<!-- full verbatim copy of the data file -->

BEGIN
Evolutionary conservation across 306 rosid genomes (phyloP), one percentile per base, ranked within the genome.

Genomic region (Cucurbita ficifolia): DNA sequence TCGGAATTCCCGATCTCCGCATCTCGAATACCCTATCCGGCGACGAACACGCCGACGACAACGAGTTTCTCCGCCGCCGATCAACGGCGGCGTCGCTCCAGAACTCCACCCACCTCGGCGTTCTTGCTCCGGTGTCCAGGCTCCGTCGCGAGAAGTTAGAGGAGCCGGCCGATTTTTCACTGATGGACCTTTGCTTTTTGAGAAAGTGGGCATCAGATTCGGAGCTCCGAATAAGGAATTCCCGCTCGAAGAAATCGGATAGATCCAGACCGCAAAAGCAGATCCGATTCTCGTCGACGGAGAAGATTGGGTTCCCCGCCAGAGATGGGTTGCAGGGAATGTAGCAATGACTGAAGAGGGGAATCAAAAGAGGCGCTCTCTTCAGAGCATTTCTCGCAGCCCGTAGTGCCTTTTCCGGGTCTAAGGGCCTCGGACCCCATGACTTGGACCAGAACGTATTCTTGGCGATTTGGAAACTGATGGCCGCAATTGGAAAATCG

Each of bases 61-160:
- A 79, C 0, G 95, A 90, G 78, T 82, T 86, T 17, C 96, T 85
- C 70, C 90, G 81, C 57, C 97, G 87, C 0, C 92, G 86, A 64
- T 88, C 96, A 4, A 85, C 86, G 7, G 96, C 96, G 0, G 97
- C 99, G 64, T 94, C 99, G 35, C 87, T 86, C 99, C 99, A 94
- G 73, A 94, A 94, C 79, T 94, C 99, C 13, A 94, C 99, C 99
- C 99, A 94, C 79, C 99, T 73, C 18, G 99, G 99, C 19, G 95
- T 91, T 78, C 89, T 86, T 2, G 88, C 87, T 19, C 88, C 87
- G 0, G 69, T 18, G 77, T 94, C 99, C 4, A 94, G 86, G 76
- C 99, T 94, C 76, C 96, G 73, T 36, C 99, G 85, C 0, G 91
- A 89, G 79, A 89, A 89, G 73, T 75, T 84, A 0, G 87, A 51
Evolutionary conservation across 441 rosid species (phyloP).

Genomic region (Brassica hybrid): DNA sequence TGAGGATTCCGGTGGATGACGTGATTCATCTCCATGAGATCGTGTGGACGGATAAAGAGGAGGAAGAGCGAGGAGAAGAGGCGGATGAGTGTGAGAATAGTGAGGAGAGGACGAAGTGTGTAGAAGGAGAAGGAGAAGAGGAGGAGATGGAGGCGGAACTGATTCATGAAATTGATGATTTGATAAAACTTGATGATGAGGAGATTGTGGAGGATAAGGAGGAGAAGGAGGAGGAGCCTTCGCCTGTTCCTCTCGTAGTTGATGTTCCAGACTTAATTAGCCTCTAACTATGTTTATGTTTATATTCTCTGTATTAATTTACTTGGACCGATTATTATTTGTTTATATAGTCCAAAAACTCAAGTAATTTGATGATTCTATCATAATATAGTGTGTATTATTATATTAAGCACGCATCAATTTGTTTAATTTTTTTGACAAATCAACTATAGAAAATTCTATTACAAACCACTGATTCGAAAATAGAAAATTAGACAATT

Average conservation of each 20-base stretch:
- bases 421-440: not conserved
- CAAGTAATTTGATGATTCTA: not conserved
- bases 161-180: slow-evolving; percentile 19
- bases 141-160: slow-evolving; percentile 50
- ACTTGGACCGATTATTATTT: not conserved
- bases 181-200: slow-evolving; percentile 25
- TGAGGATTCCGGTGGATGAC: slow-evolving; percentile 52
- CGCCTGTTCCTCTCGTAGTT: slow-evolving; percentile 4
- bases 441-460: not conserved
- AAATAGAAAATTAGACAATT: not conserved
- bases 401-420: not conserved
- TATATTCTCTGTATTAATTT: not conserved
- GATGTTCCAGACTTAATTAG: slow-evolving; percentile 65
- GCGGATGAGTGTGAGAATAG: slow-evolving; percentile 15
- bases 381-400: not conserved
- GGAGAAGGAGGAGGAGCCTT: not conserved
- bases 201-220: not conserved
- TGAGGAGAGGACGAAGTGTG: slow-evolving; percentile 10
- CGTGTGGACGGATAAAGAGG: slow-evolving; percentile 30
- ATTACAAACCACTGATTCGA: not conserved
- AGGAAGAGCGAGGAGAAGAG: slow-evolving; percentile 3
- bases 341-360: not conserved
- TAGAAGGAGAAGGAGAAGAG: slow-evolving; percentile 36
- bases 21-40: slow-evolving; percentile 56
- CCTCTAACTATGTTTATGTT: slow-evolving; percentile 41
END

Evolutionary conservation across 306 rosid genomes (phyloP), one percentile per base, ranked within the genome.

Genomic region (Cucurbita ficifolia): DNA sequence TCGGAATTCCCGATCTCCGCATCTCGAATACCCTATCCGGCGACGAACACGCCGACGACAACGAGTTTCTCCGCCGCCGATCAACGGCGGCGTCGCTCCAGAACTCCACCCACCTCGGCGTTCTTGCTCCGGTGTCCAGGCTCCGTCGCGAGAAGTTAGAGGAGCCGGCCGATTTTTCACTGATGGACCTTTGCTTTTTGAGAAAGTGGGCATCAGATTCGGAGCTCCGAATAAGGAATTCCCGCTCGAAGAAATCGGATAGATCCAGACCGCAAAAGCAGATCCGATTCTCGTCGACGGAGAAGATTGGGTTCCCCGCCAGAGATGGGTTGCAGGGAATGTAGCAATGACTGAAGAGGGGAATCAAAAGAGGCGCTCTCTTCAGAGCATTTCTCGCAGCCCGTAGTGCCTTTTCCGGGTCTAAGGGCCTCGGACCCCATGACTTGGACCAGAACGTATTCTTGGCGATTTGGAAACTGATGGCCGCAATTGGAAAATCG

Each of bases 61-160:
- A 79, C 0, G 95, A 90, G 78, T 82, T 86, T 17, C 96, T 85
- C 70, C 90, G 81, C 57, C 97, G 87, C 0, C 92, G 86, A 64
- T 88, C 96, A 4, A 85, C 86, G 7, G 96, C 96, G 0, G 97
- C 99, G 64, T 94, C 99, G 35, C 87, T 86, C 99, C 99, A 94
- G 73, A 94, A 94, C 79, T 94, C 99, C 13, A 94, C 99, C 99
- C 99, A 94, C 79, C 99, T 73, C 18, G 99, G 99, C 19, G 95
- T 91, T 78, C 89, T 86, T 2, G 88, C 87, T 19, C 88, C 87
- G 0, G 69, T 18, G 77, T 94, C 99, C 4, A 94, G 86, G 76
- C 99, T 94, C 76, C 96, G 73, T 36, C 99, G 85, C 0, G 91
- A 89, G 79, A 89, A 89, G 73, T 75, T 84, A 0, G 87, A 51
Evolutionary conservation across 441 rosid species (phyloP).

Genomic region (Brassica hybrid): DNA sequence TGAGGATTCCGGTGGATGACGTGATTCATCTCCATGAGATCGTGTGGACGGATAAAGAGGAGGAAGAGCGAGGAGAAGAGGCGGATGAGTGTGAGAATAGTGAGGAGAGGACGAAGTGTGTAGAAGGAGAAGGAGAAGAGGAGGAGATGGAGGCGGAACTGATTCATGAAATTGATGATTTGATAAAACTTGATGATGAGGAGATTGTGGAGGATAAGGAGGAGAAGGAGGAGGAGCCTTCGCCTGTTCCTCTCGTAGTTGATGTTCCAGACTTAATTAGCCTCTAACTATGTTTATGTTTATATTCTCTGTATTAATTTACTTGGACCGATTATTATTTGTTTATATAGTCCAAAAACTCAAGTAATTTGATGATTCTATCATAATATAGTGTGTATTATTATATTAAGCACGCATCAATTTGTTTAATTTTTTTGACAAATCAACTATAGAAAATTCTATTACAAACCACTGATTCGAAAATAGAAAATTAGACAATT

Average conservation of each 20-base stretch:
- bases 421-440: not conserved
- CAAGTAATTTGATGATTCTA: not conserved
- bases 161-180: slow-evolving; percentile 19
- bases 141-160: slow-evolving; percentile 50
- ACTTGGACCGATTATTATTT: not conserved
- bases 181-200: slow-evolving; percentile 25
- TGAGGATTCCGGTGGATGAC: slow-evolving; percentile 52
- CGCCTGTTCCTCTCGTAGTT: slow-evolving; percentile 4
- bases 441-460: not conserved
- AAATAGAAAATTAGACAATT: not conserved
- bases 401-420: not conserved
- TATATTCTCTGTATTAATTT: not conserved
- GATGTTCCAGACTTAATTAG: slow-evolving; percentile 65
- GCGGATGAGTGTGAGAATAG: slow-evolving; percentile 15
- bases 381-400: not conserved
- GGAGAAGGAGGAGGAGCCTT: not conserved
- bases 201-220: not conserved
- TGAGGAGAGGACGAAGTGTG: slow-evolving; percentile 10
- CGTGTGGACGGATAAAGAGG: slow-evolving; percentile 30
- ATTACAAACCACTGATTCGA: not conserved
- AGGAAGAGCGAGGAGAAGAG: slow-evolving; percentile 3
- bases 341-360: not conserved
- TAGAAGGAGAAGGAGAAGAG: slow-evolving; percentile 36
- bases 21-40: slow-evolving; percentile 56
- CCTCTAACTATGTTTATGTT: slow-evolving; percentile 41